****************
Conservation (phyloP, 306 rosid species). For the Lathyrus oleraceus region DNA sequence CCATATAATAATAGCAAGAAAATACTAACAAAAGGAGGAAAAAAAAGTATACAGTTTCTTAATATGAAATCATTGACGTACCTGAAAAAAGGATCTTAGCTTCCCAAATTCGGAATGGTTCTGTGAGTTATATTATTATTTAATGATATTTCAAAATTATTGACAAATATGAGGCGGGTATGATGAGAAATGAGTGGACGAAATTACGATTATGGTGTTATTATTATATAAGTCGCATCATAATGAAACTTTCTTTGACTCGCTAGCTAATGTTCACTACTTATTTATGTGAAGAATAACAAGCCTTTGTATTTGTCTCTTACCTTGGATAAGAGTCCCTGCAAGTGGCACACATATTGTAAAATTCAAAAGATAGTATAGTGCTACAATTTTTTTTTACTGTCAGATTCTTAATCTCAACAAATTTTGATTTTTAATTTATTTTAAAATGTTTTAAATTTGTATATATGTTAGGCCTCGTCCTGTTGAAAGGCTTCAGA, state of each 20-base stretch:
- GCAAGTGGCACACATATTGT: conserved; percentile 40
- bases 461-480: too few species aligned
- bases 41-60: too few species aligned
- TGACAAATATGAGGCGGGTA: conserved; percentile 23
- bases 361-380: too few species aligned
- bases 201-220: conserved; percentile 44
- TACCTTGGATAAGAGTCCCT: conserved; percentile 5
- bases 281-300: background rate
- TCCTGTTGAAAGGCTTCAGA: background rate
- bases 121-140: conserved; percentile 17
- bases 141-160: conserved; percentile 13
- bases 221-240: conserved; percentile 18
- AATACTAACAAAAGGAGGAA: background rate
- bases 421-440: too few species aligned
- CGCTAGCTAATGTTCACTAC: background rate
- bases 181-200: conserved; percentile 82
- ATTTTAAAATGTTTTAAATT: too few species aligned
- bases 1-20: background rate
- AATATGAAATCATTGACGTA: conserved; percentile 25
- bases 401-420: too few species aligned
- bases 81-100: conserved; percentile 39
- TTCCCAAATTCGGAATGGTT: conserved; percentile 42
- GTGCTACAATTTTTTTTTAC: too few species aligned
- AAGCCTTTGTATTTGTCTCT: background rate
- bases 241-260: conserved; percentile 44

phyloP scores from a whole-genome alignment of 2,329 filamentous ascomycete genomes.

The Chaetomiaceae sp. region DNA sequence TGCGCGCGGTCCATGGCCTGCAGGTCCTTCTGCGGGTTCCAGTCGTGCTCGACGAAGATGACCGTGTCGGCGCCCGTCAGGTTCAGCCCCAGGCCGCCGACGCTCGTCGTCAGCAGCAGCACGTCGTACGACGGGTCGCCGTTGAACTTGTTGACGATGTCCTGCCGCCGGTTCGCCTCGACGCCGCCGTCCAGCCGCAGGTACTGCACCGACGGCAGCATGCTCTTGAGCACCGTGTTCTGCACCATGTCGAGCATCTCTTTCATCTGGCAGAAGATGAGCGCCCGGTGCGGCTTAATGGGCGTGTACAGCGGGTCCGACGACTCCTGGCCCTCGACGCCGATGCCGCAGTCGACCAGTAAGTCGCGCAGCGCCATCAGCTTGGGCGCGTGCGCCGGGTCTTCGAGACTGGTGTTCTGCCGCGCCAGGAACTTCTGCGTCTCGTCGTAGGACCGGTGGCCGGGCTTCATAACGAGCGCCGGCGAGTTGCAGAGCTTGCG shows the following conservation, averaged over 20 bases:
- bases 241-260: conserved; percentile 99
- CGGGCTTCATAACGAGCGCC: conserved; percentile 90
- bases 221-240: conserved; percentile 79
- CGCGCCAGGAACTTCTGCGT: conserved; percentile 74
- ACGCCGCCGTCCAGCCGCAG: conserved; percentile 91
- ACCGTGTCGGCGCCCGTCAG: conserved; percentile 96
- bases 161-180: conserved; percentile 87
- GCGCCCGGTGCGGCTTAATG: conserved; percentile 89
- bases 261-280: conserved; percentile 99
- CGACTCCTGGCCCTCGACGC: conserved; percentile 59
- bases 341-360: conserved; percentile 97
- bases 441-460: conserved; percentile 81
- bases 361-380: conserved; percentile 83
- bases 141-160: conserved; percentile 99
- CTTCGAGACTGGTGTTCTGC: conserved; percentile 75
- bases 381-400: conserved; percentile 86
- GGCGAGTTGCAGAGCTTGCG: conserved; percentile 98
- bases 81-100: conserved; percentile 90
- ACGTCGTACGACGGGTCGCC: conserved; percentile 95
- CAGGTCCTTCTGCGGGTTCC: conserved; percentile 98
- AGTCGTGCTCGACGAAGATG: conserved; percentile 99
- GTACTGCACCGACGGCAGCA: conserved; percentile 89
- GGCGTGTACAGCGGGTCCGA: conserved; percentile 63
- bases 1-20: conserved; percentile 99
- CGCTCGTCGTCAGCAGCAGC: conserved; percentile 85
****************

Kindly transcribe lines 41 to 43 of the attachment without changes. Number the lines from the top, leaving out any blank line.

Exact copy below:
- bases 361-380: conserved; percentile 83
- bases 141-160: conserved; percentile 99
- CTTCGAGACTGGTGTTCTGC: conserved; percentile 75